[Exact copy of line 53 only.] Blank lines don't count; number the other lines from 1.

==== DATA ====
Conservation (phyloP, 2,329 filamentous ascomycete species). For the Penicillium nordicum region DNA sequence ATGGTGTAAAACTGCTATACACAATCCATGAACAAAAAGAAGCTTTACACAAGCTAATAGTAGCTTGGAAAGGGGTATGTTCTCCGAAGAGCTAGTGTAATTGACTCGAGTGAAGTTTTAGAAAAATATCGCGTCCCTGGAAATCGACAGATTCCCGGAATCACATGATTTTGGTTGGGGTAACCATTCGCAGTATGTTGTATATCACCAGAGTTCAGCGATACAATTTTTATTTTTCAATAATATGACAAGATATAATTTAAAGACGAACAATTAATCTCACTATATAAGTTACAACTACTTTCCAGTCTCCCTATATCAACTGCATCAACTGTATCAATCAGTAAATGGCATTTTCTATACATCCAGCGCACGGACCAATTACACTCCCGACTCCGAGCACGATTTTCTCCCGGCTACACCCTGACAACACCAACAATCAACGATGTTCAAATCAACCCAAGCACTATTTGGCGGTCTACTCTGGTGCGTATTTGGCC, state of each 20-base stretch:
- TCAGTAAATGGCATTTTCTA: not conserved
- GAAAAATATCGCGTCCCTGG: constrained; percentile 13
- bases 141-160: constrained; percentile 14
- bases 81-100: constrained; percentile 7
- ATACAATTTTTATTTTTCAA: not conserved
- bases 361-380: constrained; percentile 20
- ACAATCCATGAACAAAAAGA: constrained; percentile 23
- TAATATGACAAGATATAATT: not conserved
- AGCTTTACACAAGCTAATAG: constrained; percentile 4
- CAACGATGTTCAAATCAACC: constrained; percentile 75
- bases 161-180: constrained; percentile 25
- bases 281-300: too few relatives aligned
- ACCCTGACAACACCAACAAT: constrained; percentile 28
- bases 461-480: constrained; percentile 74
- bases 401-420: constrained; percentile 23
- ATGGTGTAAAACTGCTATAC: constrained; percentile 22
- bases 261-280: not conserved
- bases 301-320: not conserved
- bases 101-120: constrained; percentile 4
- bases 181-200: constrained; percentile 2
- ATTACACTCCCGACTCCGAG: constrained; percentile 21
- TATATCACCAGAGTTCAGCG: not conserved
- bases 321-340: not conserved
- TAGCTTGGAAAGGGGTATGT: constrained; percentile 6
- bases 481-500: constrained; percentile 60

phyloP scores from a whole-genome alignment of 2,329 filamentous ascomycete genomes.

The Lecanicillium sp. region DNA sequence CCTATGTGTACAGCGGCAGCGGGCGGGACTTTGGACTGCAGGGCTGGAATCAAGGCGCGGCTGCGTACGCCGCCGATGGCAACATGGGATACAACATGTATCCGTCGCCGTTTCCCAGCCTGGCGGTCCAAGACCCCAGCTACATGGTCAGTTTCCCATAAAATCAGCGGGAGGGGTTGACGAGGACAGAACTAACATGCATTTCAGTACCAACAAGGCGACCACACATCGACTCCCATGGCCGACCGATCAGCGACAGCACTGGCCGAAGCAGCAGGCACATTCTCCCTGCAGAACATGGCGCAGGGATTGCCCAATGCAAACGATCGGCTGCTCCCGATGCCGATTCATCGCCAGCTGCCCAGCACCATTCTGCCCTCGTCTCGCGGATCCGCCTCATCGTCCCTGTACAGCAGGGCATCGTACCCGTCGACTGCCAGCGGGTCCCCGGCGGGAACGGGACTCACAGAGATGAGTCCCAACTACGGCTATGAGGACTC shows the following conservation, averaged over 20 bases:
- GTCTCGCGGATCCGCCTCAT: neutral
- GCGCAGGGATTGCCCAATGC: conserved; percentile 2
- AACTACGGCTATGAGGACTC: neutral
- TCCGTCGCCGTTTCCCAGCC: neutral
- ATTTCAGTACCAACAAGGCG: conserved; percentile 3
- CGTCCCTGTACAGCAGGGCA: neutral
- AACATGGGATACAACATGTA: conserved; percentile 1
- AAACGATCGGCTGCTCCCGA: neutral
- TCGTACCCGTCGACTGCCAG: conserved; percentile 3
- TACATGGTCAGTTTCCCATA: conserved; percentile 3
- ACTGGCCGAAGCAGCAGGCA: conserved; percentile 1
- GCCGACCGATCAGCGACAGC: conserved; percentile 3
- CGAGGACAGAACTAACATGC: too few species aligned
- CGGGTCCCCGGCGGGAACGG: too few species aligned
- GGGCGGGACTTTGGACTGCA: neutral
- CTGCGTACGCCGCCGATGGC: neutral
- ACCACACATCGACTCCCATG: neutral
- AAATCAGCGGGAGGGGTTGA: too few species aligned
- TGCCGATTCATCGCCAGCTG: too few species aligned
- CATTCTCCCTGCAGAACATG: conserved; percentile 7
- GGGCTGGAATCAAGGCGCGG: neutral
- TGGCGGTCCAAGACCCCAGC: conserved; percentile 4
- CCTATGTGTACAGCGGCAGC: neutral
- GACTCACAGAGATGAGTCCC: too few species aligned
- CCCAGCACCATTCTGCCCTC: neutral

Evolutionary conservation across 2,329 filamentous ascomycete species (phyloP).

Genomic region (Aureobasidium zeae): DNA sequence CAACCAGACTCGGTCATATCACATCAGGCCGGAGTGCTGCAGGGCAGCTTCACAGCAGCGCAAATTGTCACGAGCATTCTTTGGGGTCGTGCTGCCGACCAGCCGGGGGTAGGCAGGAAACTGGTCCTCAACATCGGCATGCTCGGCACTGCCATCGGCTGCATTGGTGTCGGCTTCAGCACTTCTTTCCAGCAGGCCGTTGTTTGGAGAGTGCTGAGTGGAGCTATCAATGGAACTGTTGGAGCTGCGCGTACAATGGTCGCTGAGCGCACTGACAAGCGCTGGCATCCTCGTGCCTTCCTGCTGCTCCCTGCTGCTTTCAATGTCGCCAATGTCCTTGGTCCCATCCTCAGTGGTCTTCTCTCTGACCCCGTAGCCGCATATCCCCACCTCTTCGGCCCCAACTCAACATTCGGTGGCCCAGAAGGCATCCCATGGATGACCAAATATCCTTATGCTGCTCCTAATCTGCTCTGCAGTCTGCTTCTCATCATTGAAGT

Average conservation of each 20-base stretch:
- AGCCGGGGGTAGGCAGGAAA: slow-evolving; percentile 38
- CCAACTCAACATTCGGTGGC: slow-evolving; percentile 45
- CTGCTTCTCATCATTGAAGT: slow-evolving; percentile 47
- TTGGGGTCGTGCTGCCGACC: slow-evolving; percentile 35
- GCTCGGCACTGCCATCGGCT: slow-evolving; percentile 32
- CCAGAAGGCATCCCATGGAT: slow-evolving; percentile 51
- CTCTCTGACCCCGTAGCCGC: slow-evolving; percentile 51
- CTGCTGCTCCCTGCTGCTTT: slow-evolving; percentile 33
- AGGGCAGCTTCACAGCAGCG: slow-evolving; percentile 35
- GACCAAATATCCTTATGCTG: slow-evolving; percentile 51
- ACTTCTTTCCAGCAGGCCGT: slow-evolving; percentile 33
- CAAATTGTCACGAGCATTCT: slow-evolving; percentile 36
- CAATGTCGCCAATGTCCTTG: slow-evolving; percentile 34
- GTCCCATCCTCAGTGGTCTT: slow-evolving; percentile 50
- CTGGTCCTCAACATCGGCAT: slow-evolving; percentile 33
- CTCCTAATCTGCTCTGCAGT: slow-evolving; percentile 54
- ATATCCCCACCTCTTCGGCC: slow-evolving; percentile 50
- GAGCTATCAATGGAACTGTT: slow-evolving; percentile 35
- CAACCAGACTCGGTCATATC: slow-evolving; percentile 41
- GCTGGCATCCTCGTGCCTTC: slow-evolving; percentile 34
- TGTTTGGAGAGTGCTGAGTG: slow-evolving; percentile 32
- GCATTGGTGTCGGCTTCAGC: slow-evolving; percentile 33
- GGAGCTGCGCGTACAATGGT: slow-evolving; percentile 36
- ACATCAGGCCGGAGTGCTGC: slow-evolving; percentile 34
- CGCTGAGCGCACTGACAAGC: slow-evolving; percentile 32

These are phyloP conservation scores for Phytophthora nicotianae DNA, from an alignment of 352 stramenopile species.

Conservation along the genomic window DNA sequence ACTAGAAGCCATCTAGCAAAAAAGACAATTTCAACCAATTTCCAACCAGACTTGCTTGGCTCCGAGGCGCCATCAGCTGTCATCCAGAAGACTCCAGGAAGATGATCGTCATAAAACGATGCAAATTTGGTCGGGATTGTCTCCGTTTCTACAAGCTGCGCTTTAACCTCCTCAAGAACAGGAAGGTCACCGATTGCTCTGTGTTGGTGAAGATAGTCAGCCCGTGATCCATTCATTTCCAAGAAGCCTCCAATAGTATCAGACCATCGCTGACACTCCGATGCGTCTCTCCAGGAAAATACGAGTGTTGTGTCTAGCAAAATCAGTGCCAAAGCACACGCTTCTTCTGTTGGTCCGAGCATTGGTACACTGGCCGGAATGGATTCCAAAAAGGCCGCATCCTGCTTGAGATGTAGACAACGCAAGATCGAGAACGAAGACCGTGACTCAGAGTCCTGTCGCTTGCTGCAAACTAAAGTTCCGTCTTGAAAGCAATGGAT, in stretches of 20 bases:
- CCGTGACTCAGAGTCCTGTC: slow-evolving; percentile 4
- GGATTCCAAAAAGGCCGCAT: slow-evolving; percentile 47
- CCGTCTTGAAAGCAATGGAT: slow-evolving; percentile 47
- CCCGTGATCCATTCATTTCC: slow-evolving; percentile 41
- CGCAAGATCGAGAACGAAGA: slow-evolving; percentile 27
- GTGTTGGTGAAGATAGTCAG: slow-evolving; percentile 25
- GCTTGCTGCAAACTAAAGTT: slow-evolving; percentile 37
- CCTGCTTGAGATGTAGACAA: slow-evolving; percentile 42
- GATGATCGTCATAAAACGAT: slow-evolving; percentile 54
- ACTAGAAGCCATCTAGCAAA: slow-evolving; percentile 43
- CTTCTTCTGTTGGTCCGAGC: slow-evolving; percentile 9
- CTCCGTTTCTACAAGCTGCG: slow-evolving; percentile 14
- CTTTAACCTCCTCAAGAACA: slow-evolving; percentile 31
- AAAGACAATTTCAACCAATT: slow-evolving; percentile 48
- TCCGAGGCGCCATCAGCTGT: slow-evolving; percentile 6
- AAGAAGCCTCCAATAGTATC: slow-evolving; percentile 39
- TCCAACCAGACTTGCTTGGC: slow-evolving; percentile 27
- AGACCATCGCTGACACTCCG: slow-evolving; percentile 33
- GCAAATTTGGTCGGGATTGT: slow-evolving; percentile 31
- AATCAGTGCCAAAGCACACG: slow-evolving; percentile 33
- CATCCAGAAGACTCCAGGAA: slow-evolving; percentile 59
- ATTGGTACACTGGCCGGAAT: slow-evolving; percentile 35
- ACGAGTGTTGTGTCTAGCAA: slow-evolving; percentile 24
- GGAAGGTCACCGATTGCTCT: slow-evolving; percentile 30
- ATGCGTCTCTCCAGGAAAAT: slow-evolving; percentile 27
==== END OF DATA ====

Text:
- CCCAGCACCATTCTGCCCTC: neutral